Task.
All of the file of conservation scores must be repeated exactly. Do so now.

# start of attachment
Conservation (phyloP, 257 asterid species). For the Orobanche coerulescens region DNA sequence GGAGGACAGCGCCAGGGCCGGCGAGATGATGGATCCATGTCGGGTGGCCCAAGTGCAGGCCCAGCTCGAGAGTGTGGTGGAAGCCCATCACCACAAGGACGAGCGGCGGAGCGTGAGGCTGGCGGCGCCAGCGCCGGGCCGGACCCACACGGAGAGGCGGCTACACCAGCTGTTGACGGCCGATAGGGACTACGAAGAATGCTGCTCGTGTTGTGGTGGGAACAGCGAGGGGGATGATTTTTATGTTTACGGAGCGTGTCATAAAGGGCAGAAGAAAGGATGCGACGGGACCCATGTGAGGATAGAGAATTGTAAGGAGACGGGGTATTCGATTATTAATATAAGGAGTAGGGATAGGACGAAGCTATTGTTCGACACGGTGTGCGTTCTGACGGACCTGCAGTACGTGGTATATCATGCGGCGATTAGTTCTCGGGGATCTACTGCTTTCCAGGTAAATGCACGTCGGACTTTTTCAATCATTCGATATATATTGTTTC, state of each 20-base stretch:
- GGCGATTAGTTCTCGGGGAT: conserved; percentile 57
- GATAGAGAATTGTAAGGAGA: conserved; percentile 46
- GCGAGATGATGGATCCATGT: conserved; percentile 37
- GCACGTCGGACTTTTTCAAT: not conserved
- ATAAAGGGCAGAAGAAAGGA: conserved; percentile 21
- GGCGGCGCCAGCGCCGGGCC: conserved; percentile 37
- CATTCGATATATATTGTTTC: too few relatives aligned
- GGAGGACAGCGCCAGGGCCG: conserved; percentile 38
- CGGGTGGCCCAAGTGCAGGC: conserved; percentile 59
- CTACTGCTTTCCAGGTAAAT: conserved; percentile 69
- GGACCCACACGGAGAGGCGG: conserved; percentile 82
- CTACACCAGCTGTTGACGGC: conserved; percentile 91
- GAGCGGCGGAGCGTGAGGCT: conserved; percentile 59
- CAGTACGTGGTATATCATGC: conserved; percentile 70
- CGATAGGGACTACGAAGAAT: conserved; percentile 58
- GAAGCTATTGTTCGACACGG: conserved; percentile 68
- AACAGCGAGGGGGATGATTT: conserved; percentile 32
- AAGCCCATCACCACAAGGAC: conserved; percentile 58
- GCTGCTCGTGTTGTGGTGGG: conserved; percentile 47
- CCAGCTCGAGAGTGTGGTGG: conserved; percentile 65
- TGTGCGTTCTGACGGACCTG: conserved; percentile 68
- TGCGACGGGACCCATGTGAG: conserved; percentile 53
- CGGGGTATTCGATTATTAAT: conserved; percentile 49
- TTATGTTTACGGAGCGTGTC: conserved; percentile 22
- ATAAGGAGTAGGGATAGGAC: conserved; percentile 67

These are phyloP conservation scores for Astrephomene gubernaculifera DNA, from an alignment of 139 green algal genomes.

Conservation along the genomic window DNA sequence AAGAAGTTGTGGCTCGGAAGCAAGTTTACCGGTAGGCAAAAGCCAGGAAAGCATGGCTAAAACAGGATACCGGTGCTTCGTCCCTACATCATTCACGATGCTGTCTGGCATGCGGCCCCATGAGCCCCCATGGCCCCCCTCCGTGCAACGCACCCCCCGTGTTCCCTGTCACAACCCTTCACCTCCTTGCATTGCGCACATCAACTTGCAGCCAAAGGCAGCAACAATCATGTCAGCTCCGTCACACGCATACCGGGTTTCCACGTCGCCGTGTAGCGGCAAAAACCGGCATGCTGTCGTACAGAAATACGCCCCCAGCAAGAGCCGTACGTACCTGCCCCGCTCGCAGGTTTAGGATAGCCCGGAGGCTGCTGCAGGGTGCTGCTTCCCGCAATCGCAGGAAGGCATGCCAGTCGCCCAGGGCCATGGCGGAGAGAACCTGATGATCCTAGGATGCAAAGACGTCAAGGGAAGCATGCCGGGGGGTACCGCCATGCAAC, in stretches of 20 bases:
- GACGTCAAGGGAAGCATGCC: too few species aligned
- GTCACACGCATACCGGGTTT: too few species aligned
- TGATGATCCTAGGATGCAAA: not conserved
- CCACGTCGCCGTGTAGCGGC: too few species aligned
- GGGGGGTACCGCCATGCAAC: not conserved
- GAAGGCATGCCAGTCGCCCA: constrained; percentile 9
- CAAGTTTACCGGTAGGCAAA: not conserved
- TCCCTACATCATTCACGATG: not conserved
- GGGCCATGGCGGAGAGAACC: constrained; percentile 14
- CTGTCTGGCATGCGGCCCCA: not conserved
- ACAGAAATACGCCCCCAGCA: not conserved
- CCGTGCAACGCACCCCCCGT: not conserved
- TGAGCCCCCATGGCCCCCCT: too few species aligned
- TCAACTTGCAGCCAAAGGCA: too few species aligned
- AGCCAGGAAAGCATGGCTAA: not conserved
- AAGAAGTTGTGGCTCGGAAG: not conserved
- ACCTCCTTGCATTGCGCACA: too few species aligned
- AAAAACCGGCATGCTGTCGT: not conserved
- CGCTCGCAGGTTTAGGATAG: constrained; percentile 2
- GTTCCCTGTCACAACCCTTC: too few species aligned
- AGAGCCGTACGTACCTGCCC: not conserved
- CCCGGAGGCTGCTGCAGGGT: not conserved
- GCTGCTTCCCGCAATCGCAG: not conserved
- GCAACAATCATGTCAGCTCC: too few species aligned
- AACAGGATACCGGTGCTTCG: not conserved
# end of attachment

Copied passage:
Conservation (phyloP, 257 asterid species). For the Orobanche coerulescens region DNA sequence GGAGGACAGCGCCAGGGCCGGCGAGATGATGGATCCATGTCGGGTGGCCCAAGTGCAGGCCCAGCTCGAGAGTGTGGTGGAAGCCCATCACCACAAGGACGAGCGGCGGAGCGTGAGGCTGGCGGCGCCAGCGCCGGGCCGGACCCACACGGAGAGGCGGCTACACCAGCTGTTGACGGCCGATAGGGACTACGAAGAATGCTGCTCGTGTTGTGGTGGGAACAGCGAGGGGGATGATTTTTATGTTTACGGAGCGTGTCATAAAGGGCAGAAGAAAGGATGCGACGGGACCCATGTGAGGATAGAGAATTGTAAGGAGACGGGGTATTCGATTATTAATATAAGGAGTAGGGATAGGACGAAGCTATTGTTCGACACGGTGTGCGTTCTGACGGACCTGCAGTACGTGGTATATCATGCGGCGATTAGTTCTCGGGGATCTACTGCTTTCCAGGTAAATGCACGTCGGACTTTTTCAATCATTCGATATATATTGTTTC, state of each 20-base stretch:
- GGCGATTAGTTCTCGGGGAT: conserved; percentile 57
- GATAGAGAATTGTAAGGAGA: conserved; percentile 46
- GCGAGATGATGGATCCATGT: conserved; percentile 37
- GCACGTCGGACTTTTTCAAT: not conserved
- ATAAAGGGCAGAAGAAAGGA: conserved; percentile 21
- GGCGGCGCCAGCGCCGGGCC: conserved; percentile 37
- CATTCGATATATATTGTTTC: too few relatives aligned
- GGAGGACAGCGCCAGGGCCG: conserved; percentile 38
- CGGGTGGCCCAAGTGCAGGC: conserved; percentile 59
- CTACTGCTTTCCAGGTAAAT: conserved; percentile 69
- GGACCCACACGGAGAGGCGG: conserved; percentile 82
- CTACACCAGCTGTTGACGGC: conserved; percentile 91
- GAGCGGCGGAGCGTGAGGCT: conserved; percentile 59
- CAGTACGTGGTATATCATGC: conserved; percentile 70
- CGATAGGGACTACGAAGAAT: conserved; percentile 58
- GAAGCTATTGTTCGACACGG: conserved; percentile 68
- AACAGCGAGGGGGATGATTT: conserved; percentile 32
- AAGCCCATCACCACAAGGAC: conserved; percentile 58
- GCTGCTCGTGTTGTGGTGGG: conserved; percentile 47
- CCAGCTCGAGAGTGTGGTGG: conserved; percentile 65
- TGTGCGTTCTGACGGACCTG: conserved; percentile 68
- TGCGACGGGACCCATGTGAG: conserved; percentile 53
- CGGGGTATTCGATTATTAAT: conserved; percentile 49
- TTATGTTTACGGAGCGTGTC: conserved; percentile 22
- ATAAGGAGTAGGGATAGGAC: conserved; percentile 67

These are phyloP conservation scores for Astrephomene gubernaculifera DNA, from an alignment of 139 green algal genomes.

Conservation along the genomic window DNA sequence AAGAAGTTGTGGCTCGGAAGCAAGTTTACCGGTAGGCAAAAGCCAGGAAAGCATGGCTAAAACAGGATACCGGTGCTTCGTCCCTACATCATTCACGATGCTGTCTGGCATGCGGCCCCATGAGCCCCCATGGCCCCCCTCCGTGCAACGCACCCCCCGTGTTCCCTGTCACAACCCTTCACCTCCTTGCATTGCGCACATCAACTTGCAGCCAAAGGCAGCAACAATCATGTCAGCTCCGTCACACGCATACCGGGTTTCCACGTCGCCGTGTAGCGGCAAAAACCGGCATGCTGTCGTACAGAAATACGCCCCCAGCAAGAGCCGTACGTACCTGCCCCGCTCGCAGGTTTAGGATAGCCCGGAGGCTGCTGCAGGGTGCTGCTTCCCGCAATCGCAGGAAGGCATGCCAGTCGCCCAGGGCCATGGCGGAGAGAACCTGATGATCCTAGGATGCAAAGACGTCAAGGGAAGCATGCCGGGGGGTACCGCCATGCAAC, in stretches of 20 bases:
- GACGTCAAGGGAAGCATGCC: too few species aligned
- GTCACACGCATACCGGGTTT: too few species aligned
- TGATGATCCTAGGATGCAAA: not conserved
- CCACGTCGCCGTGTAGCGGC: too few species aligned
- GGGGGGTACCGCCATGCAAC: not conserved
- GAAGGCATGCCAGTCGCCCA: constrained; percentile 9
- CAAGTTTACCGGTAGGCAAA: not conserved
- TCCCTACATCATTCACGATG: not conserved
- GGGCCATGGCGGAGAGAACC: constrained; percentile 14
- CTGTCTGGCATGCGGCCCCA: not conserved
- ACAGAAATACGCCCCCAGCA: not conserved
- CCGTGCAACGCACCCCCCGT: not conserved
- TGAGCCCCCATGGCCCCCCT: too few species aligned
- TCAACTTGCAGCCAAAGGCA: too few species aligned
- AGCCAGGAAAGCATGGCTAA: not conserved
- AAGAAGTTGTGGCTCGGAAG: not conserved
- ACCTCCTTGCATTGCGCACA: too few species aligned
- AAAAACCGGCATGCTGTCGT: not conserved
- CGCTCGCAGGTTTAGGATAG: constrained; percentile 2
- GTTCCCTGTCACAACCCTTC: too few species aligned
- AGAGCCGTACGTACCTGCCC: not conserved
- CCCGGAGGCTGCTGCAGGGT: not conserved
- GCTGCTTCCCGCAATCGCAG: not conserved
- GCAACAATCATGTCAGCTCC: too few species aligned
- AACAGGATACCGGTGCTTCG: not conserved